She rests on a stone chair. Her face is tinged with moss. The hint of a smile curls her lips as she stares into the eyes of a girl. Both carved figures wear long, old-fashioned dresses of gray granite masterfully shaped into drapes and folds. I found the tombstone on a web search and hungered to know more. The grave rests in the heart of Seattle’s oldest boneyard, Lake View Cemetery. The internet told me nothing useful about the grave, no names, no dates, no pin-point location on a map. I would have to search out the answers myself.
After nestling my children into school, I drove across the lake, parked outside the cemetery grounds and walked. Cars whizzed past me on the thin road that ribboned around Lake View Cemetery. Nearly all of the cars were rentals carrying passengers to the graves of Bruce and Jason Lee, tourists eager to lay down a flower and shoot a picture. The Lees attract many, many visitors.
I wandered without direction until a crow caught my attention with his noisy caws. I followed him to the southern edge of the property, the place where our city founders were laid to rest. I studied the graves of these lesser known residents and then walked some more. I wound my way up a central hill and snapped pictures, crude iPictures because I have no skill in photography and no patience for my phone. The pink tip of my pointer finger should be my Facebook profile picture.
As I tiptoed down the shady side of the hill I was careful not to step on anybody. I neared a crowd of people with cameras poised and realized I was nearing the Lee graves. People gathered around the impressive black and red gravestones. They were striking, but I wandered past and the strangers at the famous graves shook their heads in disgust as they dug tokens from their coat pockets to lay on the graves. “It’s okay, I’ve been here before,” I mumbled.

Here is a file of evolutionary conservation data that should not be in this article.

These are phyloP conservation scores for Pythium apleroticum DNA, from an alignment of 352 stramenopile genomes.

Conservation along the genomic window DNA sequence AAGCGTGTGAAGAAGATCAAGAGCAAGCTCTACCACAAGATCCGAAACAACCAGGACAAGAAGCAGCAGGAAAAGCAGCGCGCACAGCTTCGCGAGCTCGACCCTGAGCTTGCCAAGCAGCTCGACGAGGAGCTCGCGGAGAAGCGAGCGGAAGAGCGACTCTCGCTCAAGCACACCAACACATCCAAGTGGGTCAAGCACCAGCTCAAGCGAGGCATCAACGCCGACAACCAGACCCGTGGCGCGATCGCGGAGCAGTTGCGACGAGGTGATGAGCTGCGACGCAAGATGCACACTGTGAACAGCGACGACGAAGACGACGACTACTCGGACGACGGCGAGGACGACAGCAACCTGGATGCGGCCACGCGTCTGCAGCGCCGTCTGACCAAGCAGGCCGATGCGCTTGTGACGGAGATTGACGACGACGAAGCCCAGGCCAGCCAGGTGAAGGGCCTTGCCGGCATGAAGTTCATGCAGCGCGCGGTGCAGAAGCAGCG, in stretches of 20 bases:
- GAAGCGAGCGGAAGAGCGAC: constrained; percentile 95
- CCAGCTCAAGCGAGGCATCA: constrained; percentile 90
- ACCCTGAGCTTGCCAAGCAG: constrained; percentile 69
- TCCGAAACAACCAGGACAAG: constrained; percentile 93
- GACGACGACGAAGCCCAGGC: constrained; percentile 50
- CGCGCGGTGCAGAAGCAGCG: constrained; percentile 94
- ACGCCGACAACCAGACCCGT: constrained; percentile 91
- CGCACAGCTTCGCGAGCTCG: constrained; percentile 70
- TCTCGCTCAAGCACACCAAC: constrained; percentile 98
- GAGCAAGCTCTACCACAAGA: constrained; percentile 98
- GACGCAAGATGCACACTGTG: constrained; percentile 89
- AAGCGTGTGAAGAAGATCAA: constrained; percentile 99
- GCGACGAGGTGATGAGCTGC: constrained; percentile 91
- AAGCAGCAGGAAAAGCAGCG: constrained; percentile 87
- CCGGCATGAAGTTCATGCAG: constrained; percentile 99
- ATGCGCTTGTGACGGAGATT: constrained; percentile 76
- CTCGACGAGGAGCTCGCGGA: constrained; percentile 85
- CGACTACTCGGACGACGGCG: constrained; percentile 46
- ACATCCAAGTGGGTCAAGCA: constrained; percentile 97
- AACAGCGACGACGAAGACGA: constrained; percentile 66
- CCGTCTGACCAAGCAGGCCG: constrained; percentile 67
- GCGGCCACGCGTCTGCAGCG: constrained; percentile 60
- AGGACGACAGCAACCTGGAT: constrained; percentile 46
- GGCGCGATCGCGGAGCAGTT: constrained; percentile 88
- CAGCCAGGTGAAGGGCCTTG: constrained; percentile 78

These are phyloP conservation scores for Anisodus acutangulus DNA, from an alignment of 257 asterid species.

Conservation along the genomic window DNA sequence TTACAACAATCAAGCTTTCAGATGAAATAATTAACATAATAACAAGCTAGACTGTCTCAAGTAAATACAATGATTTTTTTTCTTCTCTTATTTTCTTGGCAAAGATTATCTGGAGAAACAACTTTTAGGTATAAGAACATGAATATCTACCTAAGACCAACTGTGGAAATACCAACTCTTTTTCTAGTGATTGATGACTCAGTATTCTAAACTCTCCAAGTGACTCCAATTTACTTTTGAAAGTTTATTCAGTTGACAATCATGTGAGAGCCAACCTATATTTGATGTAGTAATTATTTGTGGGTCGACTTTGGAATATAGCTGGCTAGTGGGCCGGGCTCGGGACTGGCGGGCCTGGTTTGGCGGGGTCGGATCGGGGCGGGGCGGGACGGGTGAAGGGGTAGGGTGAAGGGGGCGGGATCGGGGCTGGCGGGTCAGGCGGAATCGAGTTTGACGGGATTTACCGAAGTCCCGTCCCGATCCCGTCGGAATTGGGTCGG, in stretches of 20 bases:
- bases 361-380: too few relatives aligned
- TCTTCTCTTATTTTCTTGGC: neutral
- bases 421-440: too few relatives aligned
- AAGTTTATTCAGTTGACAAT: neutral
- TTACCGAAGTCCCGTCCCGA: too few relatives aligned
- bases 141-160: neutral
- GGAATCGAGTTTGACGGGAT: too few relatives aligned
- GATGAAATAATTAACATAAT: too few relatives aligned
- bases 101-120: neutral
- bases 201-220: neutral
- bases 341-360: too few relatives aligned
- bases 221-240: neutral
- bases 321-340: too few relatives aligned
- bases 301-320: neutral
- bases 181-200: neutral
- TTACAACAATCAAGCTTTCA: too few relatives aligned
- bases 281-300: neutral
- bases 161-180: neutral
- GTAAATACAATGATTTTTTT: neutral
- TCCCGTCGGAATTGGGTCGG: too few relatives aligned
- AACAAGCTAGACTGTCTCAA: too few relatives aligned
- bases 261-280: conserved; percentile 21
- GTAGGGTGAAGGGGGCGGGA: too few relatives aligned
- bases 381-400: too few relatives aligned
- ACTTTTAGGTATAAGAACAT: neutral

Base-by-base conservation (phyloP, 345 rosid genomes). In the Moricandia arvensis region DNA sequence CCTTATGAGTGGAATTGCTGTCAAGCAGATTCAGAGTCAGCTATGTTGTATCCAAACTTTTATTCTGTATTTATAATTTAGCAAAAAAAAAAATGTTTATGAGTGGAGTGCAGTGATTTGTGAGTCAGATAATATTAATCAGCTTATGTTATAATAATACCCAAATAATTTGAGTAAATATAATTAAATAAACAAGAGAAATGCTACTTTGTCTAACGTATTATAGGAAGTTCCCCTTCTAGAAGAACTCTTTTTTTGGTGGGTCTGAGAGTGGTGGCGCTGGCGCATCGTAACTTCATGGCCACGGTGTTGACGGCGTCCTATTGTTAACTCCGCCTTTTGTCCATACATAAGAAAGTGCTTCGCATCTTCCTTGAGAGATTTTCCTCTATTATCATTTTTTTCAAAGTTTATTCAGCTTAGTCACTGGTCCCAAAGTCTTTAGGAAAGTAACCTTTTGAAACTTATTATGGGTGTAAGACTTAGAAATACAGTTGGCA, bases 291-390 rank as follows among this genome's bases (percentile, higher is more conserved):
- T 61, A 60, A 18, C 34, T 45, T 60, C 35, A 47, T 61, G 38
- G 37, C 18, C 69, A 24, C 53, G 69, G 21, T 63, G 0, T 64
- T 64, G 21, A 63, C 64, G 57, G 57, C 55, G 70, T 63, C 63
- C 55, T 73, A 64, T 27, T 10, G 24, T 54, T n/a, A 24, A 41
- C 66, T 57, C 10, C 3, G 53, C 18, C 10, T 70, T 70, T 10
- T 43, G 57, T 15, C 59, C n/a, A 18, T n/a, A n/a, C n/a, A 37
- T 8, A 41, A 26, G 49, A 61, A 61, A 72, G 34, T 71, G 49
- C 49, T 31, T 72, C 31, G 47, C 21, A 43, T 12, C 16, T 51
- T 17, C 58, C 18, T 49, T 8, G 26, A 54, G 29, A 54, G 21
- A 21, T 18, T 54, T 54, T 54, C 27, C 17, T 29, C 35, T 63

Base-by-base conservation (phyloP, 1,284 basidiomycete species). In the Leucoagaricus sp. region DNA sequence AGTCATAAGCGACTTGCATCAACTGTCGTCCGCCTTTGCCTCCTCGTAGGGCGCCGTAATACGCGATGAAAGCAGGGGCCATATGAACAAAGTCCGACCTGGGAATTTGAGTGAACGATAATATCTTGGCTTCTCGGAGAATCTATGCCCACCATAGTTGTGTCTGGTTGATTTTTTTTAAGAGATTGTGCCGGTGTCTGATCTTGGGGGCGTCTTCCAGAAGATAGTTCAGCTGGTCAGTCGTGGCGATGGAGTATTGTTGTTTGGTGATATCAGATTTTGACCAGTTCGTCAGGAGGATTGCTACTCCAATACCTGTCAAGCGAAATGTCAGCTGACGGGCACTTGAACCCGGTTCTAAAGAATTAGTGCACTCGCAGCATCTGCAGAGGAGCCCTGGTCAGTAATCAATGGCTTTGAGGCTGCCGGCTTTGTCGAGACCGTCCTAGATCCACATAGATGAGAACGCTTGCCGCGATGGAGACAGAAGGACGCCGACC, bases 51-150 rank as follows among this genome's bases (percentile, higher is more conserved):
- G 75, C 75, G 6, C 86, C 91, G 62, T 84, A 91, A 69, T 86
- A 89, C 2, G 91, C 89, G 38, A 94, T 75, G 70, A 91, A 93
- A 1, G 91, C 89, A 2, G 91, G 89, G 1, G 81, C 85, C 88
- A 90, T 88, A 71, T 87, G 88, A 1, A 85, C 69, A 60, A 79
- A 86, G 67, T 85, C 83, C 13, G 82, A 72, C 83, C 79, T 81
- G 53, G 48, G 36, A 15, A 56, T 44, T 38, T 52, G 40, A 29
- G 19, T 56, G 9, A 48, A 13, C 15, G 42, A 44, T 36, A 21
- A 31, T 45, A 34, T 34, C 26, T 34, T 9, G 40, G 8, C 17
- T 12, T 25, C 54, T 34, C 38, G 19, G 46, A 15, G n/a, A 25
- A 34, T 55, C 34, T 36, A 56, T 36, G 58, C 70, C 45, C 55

I ambled through a mausoleum and shiny, modern graves until I reached the property’s western border. I waved at a groundskeeper as he sped past in a cart filled with shovels and trimmers. He didn’t seem scary. The crow flew back up the hill and disappeared into the branches of a high tree and I followed from the road.
Beneath the tree rested the founder of Nordstrom department store, John Nordstrom. I said hello. I thanked him for being so nice to me when I was a young, co-ed at the U. His kindness made a lasting impression on me during those long Saturday afternoons I spent on my feet serving important people in the VIP booth at football games. My feet ached at the memory. I curved behind Mr. Nordstrom’s grave and there it was – the seated woman I had been looking for just feet away.
The grave was so tall it reached the branches of a looming honey locust tree and was even more powerful in person. I was no closer to understanding what the sculpture meant, but I had found it and that was something.
I circled to the front and read the name, “Wilson” beneath a large plaque. There was no date, but from the flowing dresses on the figures, I guessed the grave was a century old or older. In the plaque, the same seated woman offered a horse a handful of oats. Around her other animals; chickens, a dog, a cow, sheep, and possibly a turkey, waited to be noticed by Mrs. Wilson. I was intrigued.